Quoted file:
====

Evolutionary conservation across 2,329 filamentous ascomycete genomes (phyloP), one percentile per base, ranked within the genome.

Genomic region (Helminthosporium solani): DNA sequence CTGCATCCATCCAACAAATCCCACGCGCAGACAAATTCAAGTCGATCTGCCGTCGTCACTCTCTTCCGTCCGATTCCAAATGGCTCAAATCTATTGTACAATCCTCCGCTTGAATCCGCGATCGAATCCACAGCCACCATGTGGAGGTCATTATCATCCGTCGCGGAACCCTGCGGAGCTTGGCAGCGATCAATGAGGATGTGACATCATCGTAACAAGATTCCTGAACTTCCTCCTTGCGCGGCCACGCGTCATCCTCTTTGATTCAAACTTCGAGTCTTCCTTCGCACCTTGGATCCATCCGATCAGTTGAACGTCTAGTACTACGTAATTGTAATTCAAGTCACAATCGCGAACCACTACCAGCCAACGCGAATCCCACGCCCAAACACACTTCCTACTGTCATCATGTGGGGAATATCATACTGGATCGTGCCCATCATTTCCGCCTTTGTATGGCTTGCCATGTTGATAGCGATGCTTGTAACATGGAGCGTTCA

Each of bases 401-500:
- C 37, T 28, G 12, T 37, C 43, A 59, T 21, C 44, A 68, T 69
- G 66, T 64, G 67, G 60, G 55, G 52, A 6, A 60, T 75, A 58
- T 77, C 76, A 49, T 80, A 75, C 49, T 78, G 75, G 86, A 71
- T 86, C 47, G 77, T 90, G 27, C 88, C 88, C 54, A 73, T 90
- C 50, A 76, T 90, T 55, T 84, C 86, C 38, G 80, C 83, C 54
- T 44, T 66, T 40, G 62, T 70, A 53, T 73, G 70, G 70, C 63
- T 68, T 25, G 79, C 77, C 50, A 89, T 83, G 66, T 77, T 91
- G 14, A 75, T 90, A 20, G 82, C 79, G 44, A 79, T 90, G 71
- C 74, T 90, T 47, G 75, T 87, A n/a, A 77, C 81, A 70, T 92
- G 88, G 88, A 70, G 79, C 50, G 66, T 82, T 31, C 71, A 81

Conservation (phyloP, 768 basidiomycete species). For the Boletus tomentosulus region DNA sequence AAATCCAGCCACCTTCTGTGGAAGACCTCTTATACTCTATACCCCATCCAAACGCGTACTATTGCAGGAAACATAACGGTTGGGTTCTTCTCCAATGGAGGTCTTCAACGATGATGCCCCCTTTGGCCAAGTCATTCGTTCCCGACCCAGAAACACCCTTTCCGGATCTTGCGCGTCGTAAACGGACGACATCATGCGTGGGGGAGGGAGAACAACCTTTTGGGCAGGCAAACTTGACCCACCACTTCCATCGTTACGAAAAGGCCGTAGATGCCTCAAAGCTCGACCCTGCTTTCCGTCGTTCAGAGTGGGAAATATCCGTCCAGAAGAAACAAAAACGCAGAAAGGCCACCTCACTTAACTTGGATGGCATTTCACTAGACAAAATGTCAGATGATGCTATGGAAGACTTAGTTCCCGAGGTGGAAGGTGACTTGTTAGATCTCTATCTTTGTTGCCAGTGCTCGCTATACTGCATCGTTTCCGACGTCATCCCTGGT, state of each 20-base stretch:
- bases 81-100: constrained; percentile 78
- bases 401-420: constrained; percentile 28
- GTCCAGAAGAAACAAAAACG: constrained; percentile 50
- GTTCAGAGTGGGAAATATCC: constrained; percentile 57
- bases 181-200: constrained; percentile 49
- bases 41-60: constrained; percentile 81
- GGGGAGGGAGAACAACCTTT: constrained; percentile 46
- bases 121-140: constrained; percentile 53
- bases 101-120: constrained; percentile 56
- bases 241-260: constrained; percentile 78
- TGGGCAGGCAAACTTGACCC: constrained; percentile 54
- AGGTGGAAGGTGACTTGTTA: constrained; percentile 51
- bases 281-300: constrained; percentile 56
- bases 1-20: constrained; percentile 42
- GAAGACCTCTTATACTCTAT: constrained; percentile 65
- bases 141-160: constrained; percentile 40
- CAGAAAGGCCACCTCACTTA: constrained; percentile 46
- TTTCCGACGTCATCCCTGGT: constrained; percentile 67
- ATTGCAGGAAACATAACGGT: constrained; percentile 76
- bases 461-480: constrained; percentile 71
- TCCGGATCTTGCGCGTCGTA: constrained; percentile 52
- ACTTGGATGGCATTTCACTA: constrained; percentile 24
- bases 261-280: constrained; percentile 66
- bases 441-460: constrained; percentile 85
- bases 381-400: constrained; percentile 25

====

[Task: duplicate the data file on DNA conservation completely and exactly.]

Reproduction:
Evolutionary conservation across 2,329 filamentous ascomycete genomes (phyloP), one percentile per base, ranked within the genome.

Genomic region (Helminthosporium solani): DNA sequence CTGCATCCATCCAACAAATCCCACGCGCAGACAAATTCAAGTCGATCTGCCGTCGTCACTCTCTTCCGTCCGATTCCAAATGGCTCAAATCTATTGTACAATCCTCCGCTTGAATCCGCGATCGAATCCACAGCCACCATGTGGAGGTCATTATCATCCGTCGCGGAACCCTGCGGAGCTTGGCAGCGATCAATGAGGATGTGACATCATCGTAACAAGATTCCTGAACTTCCTCCTTGCGCGGCCACGCGTCATCCTCTTTGATTCAAACTTCGAGTCTTCCTTCGCACCTTGGATCCATCCGATCAGTTGAACGTCTAGTACTACGTAATTGTAATTCAAGTCACAATCGCGAACCACTACCAGCCAACGCGAATCCCACGCCCAAACACACTTCCTACTGTCATCATGTGGGGAATATCATACTGGATCGTGCCCATCATTTCCGCCTTTGTATGGCTTGCCATGTTGATAGCGATGCTTGTAACATGGAGCGTTCA

Each of bases 401-500:
- C 37, T 28, G 12, T 37, C 43, A 59, T 21, C 44, A 68, T 69
- G 66, T 64, G 67, G 60, G 55, G 52, A 6, A 60, T 75, A 58
- T 77, C 76, A 49, T 80, A 75, C 49, T 78, G 75, G 86, A 71
- T 86, C 47, G 77, T 90, G 27, C 88, C 88, C 54, A 73, T 90
- C 50, A 76, T 90, T 55, T 84, C 86, C 38, G 80, C 83, C 54
- T 44, T 66, T 40, G 62, T 70, A 53, T 73, G 70, G 70, C 63
- T 68, T 25, G 79, C 77, C 50, A 89, T 83, G 66, T 77, T 91
- G 14, A 75, T 90, A 20, G 82, C 79, G 44, A 79, T 90, G 71
- C 74, T 90, T 47, G 75, T 87, A n/a, A 77, C 81, A 70, T 92
- G 88, G 88, A 70, G 79, C 50, G 66, T 82, T 31, C 71, A 81

Conservation (phyloP, 768 basidiomycete species). For the Boletus tomentosulus region DNA sequence AAATCCAGCCACCTTCTGTGGAAGACCTCTTATACTCTATACCCCATCCAAACGCGTACTATTGCAGGAAACATAACGGTTGGGTTCTTCTCCAATGGAGGTCTTCAACGATGATGCCCCCTTTGGCCAAGTCATTCGTTCCCGACCCAGAAACACCCTTTCCGGATCTTGCGCGTCGTAAACGGACGACATCATGCGTGGGGGAGGGAGAACAACCTTTTGGGCAGGCAAACTTGACCCACCACTTCCATCGTTACGAAAAGGCCGTAGATGCCTCAAAGCTCGACCCTGCTTTCCGTCGTTCAGAGTGGGAAATATCCGTCCAGAAGAAACAAAAACGCAGAAAGGCCACCTCACTTAACTTGGATGGCATTTCACTAGACAAAATGTCAGATGATGCTATGGAAGACTTAGTTCCCGAGGTGGAAGGTGACTTGTTAGATCTCTATCTTTGTTGCCAGTGCTCGCTATACTGCATCGTTTCCGACGTCATCCCTGGT, state of each 20-base stretch:
- bases 81-100: constrained; percentile 78
- bases 401-420: constrained; percentile 28
- GTCCAGAAGAAACAAAAACG: constrained; percentile 50
- GTTCAGAGTGGGAAATATCC: constrained; percentile 57
- bases 181-200: constrained; percentile 49
- bases 41-60: constrained; percentile 81
- GGGGAGGGAGAACAACCTTT: constrained; percentile 46
- bases 121-140: constrained; percentile 53
- bases 101-120: constrained; percentile 56
- bases 241-260: constrained; percentile 78
- TGGGCAGGCAAACTTGACCC: constrained; percentile 54
- AGGTGGAAGGTGACTTGTTA: constrained; percentile 51
- bases 281-300: constrained; percentile 56
- bases 1-20: constrained; percentile 42
- GAAGACCTCTTATACTCTAT: constrained; percentile 65
- bases 141-160: constrained; percentile 40
- CAGAAAGGCCACCTCACTTA: constrained; percentile 46
- TTTCCGACGTCATCCCTGGT: constrained; percentile 67
- ATTGCAGGAAACATAACGGT: constrained; percentile 76
- bases 461-480: constrained; percentile 71
- TCCGGATCTTGCGCGTCGTA: constrained; percentile 52
- ACTTGGATGGCATTTCACTA: constrained; percentile 24
- bases 261-280: constrained; percentile 66
- bases 441-460: constrained; percentile 85
- bases 381-400: constrained; percentile 25